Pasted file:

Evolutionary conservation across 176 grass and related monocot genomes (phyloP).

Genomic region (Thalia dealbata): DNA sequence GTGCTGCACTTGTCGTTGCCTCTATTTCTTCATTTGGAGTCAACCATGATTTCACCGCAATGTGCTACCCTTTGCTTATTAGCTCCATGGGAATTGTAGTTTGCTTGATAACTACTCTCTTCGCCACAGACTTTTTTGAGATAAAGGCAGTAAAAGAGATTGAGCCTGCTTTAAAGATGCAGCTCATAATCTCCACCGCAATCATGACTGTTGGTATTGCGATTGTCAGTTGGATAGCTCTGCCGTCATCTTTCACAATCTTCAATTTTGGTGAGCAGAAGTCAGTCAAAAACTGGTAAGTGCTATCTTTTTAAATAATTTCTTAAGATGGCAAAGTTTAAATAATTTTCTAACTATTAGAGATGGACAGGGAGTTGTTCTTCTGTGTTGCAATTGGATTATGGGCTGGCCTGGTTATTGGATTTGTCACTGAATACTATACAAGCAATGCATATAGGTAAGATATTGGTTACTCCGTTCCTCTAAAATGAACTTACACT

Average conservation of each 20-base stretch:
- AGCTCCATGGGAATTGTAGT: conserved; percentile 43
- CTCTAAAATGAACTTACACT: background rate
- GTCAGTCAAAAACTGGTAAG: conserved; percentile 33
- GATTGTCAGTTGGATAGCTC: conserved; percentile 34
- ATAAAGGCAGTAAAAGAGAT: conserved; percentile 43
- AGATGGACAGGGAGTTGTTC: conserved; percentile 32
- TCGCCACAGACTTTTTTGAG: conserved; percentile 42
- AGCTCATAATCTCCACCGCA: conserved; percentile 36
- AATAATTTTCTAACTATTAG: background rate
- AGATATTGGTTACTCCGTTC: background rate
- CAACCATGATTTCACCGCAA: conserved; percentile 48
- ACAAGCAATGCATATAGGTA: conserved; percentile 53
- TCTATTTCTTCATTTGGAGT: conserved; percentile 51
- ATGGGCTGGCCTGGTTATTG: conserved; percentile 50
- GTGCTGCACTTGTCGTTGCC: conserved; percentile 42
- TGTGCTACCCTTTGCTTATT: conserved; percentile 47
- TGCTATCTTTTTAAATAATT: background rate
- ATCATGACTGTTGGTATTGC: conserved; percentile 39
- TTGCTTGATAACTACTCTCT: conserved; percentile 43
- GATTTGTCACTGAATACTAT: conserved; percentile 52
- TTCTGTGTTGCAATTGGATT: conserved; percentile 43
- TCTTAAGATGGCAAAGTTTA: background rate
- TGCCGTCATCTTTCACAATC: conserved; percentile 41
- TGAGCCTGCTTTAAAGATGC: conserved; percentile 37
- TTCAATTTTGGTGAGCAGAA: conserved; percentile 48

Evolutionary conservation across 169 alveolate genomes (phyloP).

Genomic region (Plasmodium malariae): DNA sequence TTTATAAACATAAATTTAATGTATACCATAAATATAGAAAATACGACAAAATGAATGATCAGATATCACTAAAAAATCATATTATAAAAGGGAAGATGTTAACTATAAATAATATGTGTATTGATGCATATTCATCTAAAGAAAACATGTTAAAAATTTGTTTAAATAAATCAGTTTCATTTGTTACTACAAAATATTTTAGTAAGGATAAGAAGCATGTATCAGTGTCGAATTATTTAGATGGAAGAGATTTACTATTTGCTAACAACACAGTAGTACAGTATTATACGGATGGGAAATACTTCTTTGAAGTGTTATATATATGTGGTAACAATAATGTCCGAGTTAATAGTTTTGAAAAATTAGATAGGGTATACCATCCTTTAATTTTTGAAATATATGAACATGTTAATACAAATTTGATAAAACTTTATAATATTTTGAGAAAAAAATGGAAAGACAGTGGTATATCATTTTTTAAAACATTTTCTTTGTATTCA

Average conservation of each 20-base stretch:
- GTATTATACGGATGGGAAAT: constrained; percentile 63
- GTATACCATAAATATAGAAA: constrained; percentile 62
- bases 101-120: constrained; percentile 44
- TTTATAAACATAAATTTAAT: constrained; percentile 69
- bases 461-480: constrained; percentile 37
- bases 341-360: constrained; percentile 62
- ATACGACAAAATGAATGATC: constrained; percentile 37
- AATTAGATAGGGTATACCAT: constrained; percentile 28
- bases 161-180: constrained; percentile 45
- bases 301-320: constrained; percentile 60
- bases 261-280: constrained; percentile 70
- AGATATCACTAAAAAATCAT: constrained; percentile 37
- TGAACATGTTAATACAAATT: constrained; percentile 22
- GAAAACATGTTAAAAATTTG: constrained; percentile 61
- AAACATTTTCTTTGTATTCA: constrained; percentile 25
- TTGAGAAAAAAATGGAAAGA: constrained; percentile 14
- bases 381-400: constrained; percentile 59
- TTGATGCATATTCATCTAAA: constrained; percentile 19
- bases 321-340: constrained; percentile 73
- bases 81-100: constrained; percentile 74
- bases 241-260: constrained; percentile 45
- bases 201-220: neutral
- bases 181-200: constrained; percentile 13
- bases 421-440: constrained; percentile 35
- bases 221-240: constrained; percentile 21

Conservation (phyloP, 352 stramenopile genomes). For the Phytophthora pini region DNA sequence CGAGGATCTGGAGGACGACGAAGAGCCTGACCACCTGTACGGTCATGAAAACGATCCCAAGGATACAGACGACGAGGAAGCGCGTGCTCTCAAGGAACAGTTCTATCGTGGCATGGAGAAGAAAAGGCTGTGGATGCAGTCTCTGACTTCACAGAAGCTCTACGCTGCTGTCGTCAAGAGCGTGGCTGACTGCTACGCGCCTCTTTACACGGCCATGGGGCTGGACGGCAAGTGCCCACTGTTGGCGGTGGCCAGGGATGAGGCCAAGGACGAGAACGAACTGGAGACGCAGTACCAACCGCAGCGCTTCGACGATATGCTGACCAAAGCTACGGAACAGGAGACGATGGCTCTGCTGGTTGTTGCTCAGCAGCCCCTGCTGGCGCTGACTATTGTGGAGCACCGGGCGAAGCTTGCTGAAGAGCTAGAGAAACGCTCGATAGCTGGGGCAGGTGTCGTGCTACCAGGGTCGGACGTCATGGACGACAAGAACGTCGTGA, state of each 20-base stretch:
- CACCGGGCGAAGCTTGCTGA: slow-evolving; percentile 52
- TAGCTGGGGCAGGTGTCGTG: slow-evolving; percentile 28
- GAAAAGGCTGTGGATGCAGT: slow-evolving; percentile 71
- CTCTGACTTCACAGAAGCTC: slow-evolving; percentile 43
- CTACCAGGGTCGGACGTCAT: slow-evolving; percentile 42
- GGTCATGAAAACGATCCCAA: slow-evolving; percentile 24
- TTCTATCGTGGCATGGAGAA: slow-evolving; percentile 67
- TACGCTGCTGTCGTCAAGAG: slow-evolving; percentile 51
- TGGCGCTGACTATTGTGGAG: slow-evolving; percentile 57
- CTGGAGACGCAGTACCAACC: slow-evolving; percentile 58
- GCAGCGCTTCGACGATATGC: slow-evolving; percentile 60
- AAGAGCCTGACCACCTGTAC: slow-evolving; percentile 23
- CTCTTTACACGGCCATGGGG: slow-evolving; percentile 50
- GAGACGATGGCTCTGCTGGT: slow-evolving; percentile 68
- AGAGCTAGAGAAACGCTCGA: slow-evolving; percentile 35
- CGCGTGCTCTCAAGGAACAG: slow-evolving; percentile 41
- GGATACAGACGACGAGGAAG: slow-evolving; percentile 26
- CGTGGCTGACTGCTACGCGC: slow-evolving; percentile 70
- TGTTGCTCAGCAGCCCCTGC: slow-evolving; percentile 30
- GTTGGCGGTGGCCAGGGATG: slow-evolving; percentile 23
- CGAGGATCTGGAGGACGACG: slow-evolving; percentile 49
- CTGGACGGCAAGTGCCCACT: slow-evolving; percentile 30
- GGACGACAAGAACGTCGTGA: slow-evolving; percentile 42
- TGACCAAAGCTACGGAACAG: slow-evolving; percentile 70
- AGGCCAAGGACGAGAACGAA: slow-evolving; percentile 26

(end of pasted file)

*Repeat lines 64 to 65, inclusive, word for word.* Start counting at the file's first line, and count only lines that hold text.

- TTCTATCGTGGCATGGAGAA: slow-evolving; percentile 67
- TACGCTGCTGTCGTCAAGAG: slow-evolving; percentile 51